While the Virginia Class submarine is already heavily armed with each boat capable of carrying up to 37 torpedo-sized weapons, including Tomahawk cruise missiles, with twelve of these slots are in two vertical launch systems (VLS), known as the Virginia Payload Tubes, the new Block V (5) batch of submarines will have an additional 28 slots in its VLS – an increase of 76% of torpedo-sized weapons.
The U.S. Navy plans on building between 72 to 78 of these new attack submarines.
The Virginia Class was originally conceived as a cost effective alternative to the larger Seawolf Class, which was designed during the Cold War to counter the then latest Russian submarines. Seawolf Class subs faced massive delays leading to cancellation during the post-Cold War period, thus only three of these expensive Seawolfs submarines were actually built. The Virginia Class, smaller in size compared to the Seawolf, took advantage of emerging new technologies and became a world-leading nuclear powered attack submarine.
While the Block II Virginias focused on production efficiency, the Block IIIs took this a step further and were made with enhanced construction techniques. They also received a new conformal main sonar array which replaced the more traditional spherical array, typically found on earlier U.S. Navy submarines. Also, their vertical launch system was changed from 12 single tubes to two ‘Multiple All-Up Round Containers’.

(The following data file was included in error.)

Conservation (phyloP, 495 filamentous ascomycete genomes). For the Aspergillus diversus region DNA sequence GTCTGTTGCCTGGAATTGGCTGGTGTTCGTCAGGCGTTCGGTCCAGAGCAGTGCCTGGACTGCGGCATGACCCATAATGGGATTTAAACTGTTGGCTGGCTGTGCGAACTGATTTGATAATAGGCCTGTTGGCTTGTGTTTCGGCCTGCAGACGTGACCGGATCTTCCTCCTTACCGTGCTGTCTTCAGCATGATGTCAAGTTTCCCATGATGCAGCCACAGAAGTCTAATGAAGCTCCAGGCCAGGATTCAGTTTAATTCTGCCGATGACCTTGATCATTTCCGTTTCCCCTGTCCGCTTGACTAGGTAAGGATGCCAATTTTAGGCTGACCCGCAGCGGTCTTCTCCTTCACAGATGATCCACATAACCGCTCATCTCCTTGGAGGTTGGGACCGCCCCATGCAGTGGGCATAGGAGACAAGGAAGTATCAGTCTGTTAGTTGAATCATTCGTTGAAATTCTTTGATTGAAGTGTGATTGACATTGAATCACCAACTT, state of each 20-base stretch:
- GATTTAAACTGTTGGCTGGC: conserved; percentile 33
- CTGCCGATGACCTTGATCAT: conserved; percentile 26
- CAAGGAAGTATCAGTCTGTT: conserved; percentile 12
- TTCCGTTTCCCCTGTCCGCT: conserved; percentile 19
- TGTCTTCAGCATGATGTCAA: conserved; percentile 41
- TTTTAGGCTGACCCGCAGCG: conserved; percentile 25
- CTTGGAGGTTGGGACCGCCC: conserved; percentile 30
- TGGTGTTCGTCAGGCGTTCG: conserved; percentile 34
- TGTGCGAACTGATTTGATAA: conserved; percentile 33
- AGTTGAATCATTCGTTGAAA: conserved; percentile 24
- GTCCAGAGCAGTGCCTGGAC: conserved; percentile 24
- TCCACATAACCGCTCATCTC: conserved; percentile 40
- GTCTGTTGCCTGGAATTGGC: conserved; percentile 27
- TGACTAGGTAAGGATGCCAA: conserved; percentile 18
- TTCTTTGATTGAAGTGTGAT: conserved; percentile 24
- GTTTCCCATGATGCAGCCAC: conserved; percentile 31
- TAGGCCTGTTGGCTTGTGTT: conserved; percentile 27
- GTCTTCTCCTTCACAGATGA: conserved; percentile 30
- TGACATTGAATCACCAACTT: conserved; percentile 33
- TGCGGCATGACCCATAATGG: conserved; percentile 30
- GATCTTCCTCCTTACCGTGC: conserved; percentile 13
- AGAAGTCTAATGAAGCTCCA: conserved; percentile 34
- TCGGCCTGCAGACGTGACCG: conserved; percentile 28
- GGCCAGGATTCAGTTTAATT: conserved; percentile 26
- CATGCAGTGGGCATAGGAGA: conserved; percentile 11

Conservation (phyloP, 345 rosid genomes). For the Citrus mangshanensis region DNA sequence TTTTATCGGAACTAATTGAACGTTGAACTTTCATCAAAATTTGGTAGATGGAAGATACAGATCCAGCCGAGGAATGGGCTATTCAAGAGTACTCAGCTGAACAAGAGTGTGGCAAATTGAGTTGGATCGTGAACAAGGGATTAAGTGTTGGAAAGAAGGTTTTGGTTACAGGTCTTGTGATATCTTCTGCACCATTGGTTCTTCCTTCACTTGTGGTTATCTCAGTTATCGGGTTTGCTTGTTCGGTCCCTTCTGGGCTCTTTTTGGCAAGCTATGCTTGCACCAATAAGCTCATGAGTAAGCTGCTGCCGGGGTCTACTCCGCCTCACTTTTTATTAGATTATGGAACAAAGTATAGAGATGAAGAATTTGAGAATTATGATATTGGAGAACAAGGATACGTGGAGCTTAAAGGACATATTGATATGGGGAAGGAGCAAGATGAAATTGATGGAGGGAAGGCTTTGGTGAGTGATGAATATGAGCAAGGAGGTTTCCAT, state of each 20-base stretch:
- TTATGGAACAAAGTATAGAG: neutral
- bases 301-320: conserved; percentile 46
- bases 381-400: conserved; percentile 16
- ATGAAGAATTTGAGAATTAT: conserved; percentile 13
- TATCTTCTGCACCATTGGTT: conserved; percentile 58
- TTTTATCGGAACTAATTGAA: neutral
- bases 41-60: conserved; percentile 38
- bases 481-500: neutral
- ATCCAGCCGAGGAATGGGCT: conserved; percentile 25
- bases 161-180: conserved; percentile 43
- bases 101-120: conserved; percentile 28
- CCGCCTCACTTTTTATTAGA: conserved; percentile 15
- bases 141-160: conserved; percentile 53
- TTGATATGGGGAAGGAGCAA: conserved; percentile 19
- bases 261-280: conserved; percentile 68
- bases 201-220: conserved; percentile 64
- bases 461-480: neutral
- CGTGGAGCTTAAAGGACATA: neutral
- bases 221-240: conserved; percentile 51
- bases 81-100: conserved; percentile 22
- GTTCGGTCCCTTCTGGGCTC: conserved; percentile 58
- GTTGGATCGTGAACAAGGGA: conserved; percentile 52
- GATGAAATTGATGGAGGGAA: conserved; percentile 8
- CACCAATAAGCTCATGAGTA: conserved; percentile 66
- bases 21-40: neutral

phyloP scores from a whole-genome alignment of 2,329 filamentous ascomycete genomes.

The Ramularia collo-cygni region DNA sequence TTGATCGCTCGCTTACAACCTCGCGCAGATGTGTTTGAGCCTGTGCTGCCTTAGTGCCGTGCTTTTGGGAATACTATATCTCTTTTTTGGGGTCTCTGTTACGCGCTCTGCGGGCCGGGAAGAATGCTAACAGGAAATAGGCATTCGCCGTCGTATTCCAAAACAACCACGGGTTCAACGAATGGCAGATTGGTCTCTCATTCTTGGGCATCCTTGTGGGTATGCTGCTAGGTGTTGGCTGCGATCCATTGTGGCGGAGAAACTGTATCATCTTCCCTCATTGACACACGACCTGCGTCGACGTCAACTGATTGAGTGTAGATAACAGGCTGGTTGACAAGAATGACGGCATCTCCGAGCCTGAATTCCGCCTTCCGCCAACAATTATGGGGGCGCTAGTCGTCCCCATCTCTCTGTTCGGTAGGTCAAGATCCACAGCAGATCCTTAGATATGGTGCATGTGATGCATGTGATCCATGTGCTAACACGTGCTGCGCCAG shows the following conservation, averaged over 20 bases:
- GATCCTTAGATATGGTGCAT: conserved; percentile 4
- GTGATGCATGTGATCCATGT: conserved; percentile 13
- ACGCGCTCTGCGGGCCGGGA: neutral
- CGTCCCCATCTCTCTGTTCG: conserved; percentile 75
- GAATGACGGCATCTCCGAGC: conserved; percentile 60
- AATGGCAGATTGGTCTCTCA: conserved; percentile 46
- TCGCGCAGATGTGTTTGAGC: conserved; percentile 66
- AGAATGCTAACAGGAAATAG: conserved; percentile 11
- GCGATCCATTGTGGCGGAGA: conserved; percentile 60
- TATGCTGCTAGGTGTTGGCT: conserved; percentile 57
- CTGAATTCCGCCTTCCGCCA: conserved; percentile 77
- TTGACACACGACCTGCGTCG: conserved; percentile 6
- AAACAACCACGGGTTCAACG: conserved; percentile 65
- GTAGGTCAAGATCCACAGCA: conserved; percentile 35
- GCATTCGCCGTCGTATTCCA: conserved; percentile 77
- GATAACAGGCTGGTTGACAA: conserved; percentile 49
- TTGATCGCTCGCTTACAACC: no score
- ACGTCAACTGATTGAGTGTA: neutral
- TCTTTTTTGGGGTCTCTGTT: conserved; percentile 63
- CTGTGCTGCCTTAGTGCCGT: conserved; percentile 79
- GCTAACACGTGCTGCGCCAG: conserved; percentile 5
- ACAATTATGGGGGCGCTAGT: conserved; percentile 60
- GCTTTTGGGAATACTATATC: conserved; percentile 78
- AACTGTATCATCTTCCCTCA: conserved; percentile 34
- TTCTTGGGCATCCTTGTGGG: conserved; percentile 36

The Block IV, under construction, again focused on trimming costs while improving availability. The improvements were iterative and were mostly hard to see. In outward appearances the Block V will be visibly different, with a new weapons module and additional sensors.
They will also feature an addition of an 84 foot (25 meters) section to accommodate the four new vertical launch tubes, each of which will be capable of carrying 7 Tomahawks. The new VLS is termed the Virginia Payload Module and will also be suitable for future weapons and alternative payloads.
The latest Tomahawk missiles, coincidentally also known as the Block V, will add an anti-ship capability to the existing land-attack mode. They are expected to be operational before the first Virginia Block V joins the submarine force.
More potent and yet unconfirmed, will be new hypersonic boost-glide vehicles. So far, there is no clarity on how many will be carried in each VLS, with a reasonable estimate being three rounds.
Since the Block Vs have more VLS slots it is only logical that they will be among the first submarines to carry the hypersonic missiles. With 6 VLS tubes, these submarines could carry a mixed load of 12 hypersonic missiles and 12 Tomahawks in the forward tubes.
These submarines can also carry the latest versions of the ADCAP family of heavyweight torpedoes. They are also likely to carry the new Hammerhead mine which will replace the legacy Mk.47 Submarine Launched Mobile Mine (SLMM).
Since Hammerheads allow covert deployment of bottom mines, they offer a particularly powerful capability albeit not as glamorous as missiles.
Incidentally, the U.S. Navy is also developing a new Clandestine Delivered Mine which will see a fusion of technologies ranging from underwater drones with regular bottom mines, allowing much greater stand-off ranges when sowing mine fields, thus improving survivability and operational flexibility.